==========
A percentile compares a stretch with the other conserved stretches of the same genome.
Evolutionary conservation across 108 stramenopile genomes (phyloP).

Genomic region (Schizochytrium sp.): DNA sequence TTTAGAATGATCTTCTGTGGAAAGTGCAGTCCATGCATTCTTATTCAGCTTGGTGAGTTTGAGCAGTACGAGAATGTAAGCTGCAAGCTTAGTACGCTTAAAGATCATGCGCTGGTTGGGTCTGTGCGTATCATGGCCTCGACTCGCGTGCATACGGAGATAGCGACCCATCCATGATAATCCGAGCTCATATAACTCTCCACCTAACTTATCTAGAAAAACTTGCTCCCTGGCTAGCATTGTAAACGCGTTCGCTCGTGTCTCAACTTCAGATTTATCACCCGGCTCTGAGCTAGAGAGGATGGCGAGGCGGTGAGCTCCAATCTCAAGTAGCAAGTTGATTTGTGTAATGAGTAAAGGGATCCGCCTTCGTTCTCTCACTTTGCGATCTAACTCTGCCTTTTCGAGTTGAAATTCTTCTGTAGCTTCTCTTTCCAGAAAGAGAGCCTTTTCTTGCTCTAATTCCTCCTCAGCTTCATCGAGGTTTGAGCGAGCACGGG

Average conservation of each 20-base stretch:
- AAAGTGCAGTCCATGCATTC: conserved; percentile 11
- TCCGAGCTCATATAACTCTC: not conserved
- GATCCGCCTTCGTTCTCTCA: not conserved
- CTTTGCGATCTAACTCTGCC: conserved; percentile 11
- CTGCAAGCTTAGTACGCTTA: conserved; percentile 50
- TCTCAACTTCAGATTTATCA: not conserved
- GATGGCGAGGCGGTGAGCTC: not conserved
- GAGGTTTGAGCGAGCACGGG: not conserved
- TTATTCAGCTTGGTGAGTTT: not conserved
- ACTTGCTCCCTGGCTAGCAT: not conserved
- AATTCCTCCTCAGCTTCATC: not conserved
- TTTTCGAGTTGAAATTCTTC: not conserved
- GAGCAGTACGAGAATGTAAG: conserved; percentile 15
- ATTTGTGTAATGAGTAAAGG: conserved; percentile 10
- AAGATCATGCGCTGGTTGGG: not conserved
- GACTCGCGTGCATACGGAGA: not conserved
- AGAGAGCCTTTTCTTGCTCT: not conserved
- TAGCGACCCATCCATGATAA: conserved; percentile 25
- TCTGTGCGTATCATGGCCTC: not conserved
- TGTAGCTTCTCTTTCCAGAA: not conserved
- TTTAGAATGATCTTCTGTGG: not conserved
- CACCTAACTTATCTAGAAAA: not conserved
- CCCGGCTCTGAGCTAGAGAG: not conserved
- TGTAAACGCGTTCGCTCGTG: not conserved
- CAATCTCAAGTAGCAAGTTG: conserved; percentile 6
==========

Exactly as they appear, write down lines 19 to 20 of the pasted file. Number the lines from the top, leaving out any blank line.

- AAGATCATGCGCTGGTTGGG: not conserved
- GACTCGCGTGCATACGGAGA: not conserved